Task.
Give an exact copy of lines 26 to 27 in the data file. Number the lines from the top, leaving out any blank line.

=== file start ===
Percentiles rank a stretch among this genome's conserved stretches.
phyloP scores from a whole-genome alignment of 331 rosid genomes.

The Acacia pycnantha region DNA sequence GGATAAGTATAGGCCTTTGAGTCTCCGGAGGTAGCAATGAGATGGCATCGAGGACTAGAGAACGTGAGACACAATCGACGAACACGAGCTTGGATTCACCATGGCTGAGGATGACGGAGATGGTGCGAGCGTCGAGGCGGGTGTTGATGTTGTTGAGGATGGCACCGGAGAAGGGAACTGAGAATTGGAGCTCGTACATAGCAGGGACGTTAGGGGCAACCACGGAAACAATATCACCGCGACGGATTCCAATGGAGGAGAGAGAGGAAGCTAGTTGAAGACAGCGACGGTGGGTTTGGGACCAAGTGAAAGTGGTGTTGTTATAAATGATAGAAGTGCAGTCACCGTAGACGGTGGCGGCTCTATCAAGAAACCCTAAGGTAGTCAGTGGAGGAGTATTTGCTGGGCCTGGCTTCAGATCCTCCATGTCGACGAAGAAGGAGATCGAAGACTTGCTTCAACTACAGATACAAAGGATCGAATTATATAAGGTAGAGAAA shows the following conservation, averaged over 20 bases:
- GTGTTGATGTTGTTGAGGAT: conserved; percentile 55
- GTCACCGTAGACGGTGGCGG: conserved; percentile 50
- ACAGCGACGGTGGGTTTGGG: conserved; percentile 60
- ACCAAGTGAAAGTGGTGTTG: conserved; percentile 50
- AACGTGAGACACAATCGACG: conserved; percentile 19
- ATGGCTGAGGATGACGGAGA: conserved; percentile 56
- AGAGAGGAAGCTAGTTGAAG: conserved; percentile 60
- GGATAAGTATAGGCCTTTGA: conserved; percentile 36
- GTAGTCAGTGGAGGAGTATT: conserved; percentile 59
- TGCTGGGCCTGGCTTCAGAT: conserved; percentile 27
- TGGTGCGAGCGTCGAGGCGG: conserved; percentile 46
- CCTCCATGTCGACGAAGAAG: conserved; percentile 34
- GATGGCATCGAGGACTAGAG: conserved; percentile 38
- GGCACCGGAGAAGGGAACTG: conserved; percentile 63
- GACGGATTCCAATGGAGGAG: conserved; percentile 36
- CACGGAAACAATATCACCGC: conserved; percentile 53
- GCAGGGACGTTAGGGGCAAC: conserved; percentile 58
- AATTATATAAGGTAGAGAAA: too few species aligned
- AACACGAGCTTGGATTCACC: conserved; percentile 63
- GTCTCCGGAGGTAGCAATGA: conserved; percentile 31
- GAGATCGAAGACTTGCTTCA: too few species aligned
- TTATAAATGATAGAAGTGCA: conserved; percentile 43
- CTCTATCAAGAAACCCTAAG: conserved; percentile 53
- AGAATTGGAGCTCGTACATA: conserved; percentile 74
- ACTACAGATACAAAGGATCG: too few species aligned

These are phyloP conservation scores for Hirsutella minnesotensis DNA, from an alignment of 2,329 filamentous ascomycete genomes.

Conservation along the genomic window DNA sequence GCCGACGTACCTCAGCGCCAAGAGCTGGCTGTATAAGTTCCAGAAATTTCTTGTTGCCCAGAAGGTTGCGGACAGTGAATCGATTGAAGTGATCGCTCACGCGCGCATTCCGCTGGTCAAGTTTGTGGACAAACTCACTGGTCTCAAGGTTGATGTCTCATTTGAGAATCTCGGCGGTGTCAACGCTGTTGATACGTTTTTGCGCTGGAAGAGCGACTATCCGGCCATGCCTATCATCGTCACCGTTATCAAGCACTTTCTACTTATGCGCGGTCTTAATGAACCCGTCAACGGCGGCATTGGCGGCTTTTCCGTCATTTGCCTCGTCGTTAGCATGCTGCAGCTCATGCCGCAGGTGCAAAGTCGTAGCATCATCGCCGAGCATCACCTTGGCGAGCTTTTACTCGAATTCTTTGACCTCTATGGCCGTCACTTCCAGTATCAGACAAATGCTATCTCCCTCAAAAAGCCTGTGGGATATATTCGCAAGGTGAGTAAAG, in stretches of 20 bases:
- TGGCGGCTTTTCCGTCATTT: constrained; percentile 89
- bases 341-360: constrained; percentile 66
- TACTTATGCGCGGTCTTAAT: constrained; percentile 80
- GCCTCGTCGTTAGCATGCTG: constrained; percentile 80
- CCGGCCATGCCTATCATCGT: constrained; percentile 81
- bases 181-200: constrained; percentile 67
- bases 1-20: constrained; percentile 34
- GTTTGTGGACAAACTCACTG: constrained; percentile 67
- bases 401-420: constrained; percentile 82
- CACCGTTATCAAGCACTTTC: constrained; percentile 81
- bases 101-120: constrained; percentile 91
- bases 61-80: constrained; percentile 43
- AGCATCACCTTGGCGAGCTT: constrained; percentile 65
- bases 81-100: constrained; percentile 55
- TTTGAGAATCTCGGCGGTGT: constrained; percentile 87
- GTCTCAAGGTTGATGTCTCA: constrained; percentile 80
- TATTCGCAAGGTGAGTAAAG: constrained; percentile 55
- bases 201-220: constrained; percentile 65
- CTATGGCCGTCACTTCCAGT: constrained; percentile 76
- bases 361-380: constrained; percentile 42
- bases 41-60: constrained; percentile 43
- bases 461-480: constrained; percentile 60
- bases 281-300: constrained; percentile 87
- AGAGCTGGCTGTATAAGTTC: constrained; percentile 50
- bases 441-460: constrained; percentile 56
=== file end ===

- CTCTATCAAGAAACCCTAAG: conserved; percentile 53
- AGAATTGGAGCTCGTACATA: conserved; percentile 74